E.T the Extra-Terrestrial (1982)
However Attenborough, like Martin Scorcese and Arthur C Clarke, pointed out the influence on ET of a Satyajit Ray script titled The Alien. The Indian giant himself is on record saying, “Spielberg’s film would not have been possible without my script being available throughout America in mimeographed copies” – since 1967, for a proposed Columbia production. The allegations gain credence when we learn that Satyajit Ray first wrote the story, Bankubabur Bandhu (Bankubabu’s Friend) in 1962, for the Bengali magazine Sandesh. In it a spaceship lands in a pond, and the villagers who can see only the top with a golden antenna start worshipping it as a temple risen from the earth. Meanwhile Haba, a mentally challenged teenager, meets an alien in the bamboo grove behind his house. Thus ensued a long tale of friendship between beings from two worlds – and a war of words between two filmmaking worlds that ended with The Alien being shelved but the Academy of Motion Pictures Sciences and Arts bestowing the Oscar for Lifetime Achievement on Ray in his deathbed.
As for Bankubabur Bandhu, it was made into a telefilm in (1986). And it influenced Koi… Mil Gaya (2003), the first Bollywood sci-fi directed by Rakesh Roshan. In it Hrithik Roshan, as an intellectually challenged school kid who befriends the visitor from outer space, parallels Ray’s protagonist while a scientist sending variations of the syllable ‘Om’ hoping to attract the attention of extra-terrestrial life echoes Close Encounters… But the Hindi film diverges from Spielberg when the mentally challenged kid presses those very notes while playing on the scientist’s abandoned computer, attracting the aliens.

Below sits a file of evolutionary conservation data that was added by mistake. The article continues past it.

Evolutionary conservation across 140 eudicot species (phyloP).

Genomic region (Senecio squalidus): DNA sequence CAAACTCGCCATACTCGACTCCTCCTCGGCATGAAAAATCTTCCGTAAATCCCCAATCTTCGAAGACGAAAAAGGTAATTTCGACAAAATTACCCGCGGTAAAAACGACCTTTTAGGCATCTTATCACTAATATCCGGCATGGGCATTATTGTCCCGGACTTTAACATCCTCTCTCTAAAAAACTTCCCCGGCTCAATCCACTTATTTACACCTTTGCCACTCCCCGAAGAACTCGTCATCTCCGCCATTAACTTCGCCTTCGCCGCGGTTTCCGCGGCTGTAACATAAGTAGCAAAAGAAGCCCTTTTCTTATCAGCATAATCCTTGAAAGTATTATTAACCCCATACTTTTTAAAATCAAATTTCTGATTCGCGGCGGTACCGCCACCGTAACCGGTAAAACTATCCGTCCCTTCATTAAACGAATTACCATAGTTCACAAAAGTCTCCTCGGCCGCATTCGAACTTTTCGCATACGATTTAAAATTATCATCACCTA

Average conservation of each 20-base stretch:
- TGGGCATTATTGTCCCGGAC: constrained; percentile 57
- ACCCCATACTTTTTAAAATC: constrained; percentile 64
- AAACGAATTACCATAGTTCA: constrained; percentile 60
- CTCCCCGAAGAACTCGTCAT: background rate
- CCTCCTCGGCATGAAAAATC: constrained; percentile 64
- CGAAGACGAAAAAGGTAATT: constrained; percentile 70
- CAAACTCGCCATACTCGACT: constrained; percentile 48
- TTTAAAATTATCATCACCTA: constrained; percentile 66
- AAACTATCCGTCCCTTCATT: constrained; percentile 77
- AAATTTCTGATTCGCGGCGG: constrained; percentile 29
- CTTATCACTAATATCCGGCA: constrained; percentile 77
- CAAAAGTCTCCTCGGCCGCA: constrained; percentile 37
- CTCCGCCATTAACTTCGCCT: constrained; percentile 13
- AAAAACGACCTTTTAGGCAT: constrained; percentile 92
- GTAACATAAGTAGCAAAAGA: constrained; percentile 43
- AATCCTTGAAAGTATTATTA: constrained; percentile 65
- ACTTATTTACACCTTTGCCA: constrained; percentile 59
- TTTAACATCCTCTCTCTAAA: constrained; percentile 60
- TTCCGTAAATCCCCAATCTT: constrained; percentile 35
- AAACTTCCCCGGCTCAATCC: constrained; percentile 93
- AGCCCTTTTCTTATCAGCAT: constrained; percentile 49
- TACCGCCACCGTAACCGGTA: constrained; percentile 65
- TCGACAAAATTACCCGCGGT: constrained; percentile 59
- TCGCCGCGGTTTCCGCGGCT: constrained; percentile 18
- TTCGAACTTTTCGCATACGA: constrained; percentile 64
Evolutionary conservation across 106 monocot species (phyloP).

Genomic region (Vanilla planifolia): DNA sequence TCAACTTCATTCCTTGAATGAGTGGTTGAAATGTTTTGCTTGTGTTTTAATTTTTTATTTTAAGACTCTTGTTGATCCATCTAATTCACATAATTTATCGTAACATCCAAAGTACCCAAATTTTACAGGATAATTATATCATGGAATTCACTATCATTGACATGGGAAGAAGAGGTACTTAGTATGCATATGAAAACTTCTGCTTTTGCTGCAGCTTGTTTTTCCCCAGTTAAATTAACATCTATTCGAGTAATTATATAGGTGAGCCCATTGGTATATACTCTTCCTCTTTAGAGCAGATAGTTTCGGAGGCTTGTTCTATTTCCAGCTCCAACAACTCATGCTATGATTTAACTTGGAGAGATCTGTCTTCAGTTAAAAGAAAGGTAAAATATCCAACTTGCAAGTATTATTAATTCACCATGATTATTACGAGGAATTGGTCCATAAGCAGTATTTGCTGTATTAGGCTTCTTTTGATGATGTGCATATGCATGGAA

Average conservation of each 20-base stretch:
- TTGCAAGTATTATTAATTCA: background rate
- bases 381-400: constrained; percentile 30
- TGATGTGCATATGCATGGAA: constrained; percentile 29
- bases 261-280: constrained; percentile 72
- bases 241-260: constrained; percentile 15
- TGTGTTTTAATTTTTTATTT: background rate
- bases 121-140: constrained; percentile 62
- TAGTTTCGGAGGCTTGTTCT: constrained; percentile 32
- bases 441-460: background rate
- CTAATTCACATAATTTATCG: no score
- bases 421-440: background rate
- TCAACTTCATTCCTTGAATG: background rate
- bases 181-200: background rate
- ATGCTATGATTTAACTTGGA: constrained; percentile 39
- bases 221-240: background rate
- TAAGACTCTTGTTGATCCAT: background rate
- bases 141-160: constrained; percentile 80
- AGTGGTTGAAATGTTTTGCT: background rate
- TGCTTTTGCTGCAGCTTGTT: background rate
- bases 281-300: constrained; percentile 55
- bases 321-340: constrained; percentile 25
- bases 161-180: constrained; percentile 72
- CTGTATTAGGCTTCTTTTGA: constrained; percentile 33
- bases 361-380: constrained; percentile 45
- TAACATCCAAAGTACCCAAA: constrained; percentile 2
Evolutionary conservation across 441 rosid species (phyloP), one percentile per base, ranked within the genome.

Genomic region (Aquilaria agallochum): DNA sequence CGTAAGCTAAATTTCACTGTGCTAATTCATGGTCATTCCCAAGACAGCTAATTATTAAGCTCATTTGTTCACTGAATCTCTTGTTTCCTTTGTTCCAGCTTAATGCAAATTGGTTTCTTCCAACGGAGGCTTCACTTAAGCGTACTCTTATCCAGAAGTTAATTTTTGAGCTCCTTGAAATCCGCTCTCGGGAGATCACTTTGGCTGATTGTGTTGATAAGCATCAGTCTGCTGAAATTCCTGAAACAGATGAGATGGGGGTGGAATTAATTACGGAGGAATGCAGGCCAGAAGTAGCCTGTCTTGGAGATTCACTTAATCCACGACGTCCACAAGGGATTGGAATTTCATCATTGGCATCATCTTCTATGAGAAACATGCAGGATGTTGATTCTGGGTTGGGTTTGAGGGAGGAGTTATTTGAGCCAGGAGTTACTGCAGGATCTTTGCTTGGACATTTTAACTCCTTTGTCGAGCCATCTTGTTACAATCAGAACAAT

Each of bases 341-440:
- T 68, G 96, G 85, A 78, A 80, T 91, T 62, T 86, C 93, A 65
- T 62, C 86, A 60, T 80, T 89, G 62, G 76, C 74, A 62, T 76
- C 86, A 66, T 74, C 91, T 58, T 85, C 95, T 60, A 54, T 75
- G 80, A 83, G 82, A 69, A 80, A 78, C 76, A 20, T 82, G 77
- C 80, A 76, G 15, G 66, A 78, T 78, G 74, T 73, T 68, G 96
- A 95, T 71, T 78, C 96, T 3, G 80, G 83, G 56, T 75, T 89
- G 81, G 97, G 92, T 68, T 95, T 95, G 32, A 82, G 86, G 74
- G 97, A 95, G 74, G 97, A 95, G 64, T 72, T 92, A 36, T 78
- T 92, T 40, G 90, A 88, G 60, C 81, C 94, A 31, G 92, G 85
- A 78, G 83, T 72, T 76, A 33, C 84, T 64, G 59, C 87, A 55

One of the most daunting aspect of a science fiction coming true in real life is the vast distances involved – and with it the insurmountable obstacles in travelling to even the nearest space object. A writer’s imagination, on the other hand, is fuelled by these very problems – and so we have had Ramayan’s Pushpak Vimana and Jatayu clash in mid-space aeons before the Wright Brothers wrote their names into history. From metal rockets to hollowed out asteroids, from wormholes to meteorites – all have made their way into the space that is a writer’s imagination. For, that is probably the only thing that actually travels faster than light – everyday, in every part of the world, in every You and Me.
Koi…Mil Gaya (2003)
1, 2 and 3: Me and I, Nabendu Ghosh, translated by Devottam Sengupta (Hachette India, 2017)